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Gary Younge
A symbolic scalp

There will be many outlandish claims made regarding Ned Lamont's narrow victory against Joseph Lieberman over the next few weeks. Key among them will be that this was a substantial win for the left. The right will push this to suggest that the Democratic party has now been taken over by an extremist rump in the tradition of McGovern.

The trouble with this claim is that according to every national poll Lamont's views on Iraq echo the view of mainstream America. By a narrow majority most Americans think the war was a bad idea, want the troops out either now or soon, and believe Bush has handled the whole affair badly. Lamont is not radical. He is moderate.

The left will push it to suggest that the anti-war message has finally found an electoral audience which can now only grow. The trouble with this claim is that the slender nature of Lamont's victory makes it unlikely that it could be replicated anywhere else anytime soon. It is not in every state that you get a millionaire candidate with progressive politics - and without a chequered past - standing against someone as blatantly rightwing as Lieberman. Lieberman's defeat is a symbolic scalp. It shows potential, but it is not yet pivotal.

That should not detract one iota from the joy of the victory. Lieberman is the fourth senator to be ousted in a primary in over two decades. Lamont came from nowhere, and there was a movement of likeminded people there to support him. This was a major achievement that will give great hope for huge numbers of people around the country who have been shouting themselves hoarse and still feel voiceless in their legislatures.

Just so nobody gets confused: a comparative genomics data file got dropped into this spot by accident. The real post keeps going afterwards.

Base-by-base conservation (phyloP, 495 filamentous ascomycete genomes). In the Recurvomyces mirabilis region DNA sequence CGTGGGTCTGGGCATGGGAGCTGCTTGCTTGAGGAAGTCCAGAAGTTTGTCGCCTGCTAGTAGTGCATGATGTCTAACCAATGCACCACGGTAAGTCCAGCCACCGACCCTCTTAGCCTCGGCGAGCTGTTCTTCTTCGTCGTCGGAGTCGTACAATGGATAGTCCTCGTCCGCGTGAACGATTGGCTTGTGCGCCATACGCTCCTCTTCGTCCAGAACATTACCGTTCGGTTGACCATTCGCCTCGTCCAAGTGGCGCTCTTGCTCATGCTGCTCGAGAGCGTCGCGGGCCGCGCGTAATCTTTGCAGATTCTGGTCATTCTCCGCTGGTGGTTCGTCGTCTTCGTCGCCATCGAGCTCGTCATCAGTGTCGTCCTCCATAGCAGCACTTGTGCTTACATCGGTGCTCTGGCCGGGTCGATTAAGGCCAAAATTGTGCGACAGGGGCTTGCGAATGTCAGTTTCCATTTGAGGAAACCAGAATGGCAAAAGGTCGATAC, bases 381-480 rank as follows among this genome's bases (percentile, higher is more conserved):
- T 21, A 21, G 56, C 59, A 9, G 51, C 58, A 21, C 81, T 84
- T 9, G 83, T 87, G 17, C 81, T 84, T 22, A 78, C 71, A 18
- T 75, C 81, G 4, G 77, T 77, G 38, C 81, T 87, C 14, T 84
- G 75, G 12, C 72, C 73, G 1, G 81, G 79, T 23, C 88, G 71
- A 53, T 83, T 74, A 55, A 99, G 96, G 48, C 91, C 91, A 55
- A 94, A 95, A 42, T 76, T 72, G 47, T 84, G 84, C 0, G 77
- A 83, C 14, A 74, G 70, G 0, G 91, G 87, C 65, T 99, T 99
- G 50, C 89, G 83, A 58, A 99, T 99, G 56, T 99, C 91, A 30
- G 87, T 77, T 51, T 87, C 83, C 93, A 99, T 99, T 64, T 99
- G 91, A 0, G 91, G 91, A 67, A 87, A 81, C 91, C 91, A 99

It is too early to speculate on how Lieberman will fare as an independent. Three months ago no-one would have predicted this; who knows what the situation will be like in three months time? Having backed him so heavily until this point, it will be interesting to see how the Democratic establishment respond in the coming days.

In the meantime the Republicans have much to fear. Lamont's win is a vote against the war. Their war. Independents are increasingly leaning against it too. With the economy stalling, the war is the only thing they have. Yet, according to a Washington Post poll earlier this week, 38% of voters say they are more likely to oppose candidates who support Bush on Iraq, compared with 23% who are more likely to support them.

Moreover, the vote against Lieberman - most of those who voted for Lamont were in fact voting against Lieberman - reflects an anti-incumbent mood that will hurt the GOP most.

According to the same poll, 53% of Americans now call themselves anti-incumbent, while 29% describe themselves as inclined to reelect lawmakers - almost precisely the same percentages as in June 1994.

Sadly, what is bad for the Republicans has yet to translate in something good for the Democrats. Just 48% say Democrats offer a clear direction different from Republicans, while 47% say they do not. The public does not think that Bush or the Democrats have a clear plan for Iraq. Even a slight majority of Democrats say their party does not have an Iraq strategy.

Yesterday a slight majority of Democrats in Connecticut settled on a candidate because he had a strategy. We know the party establishment, which backed Lieberman, saw. We must now wait and see if they can learn.

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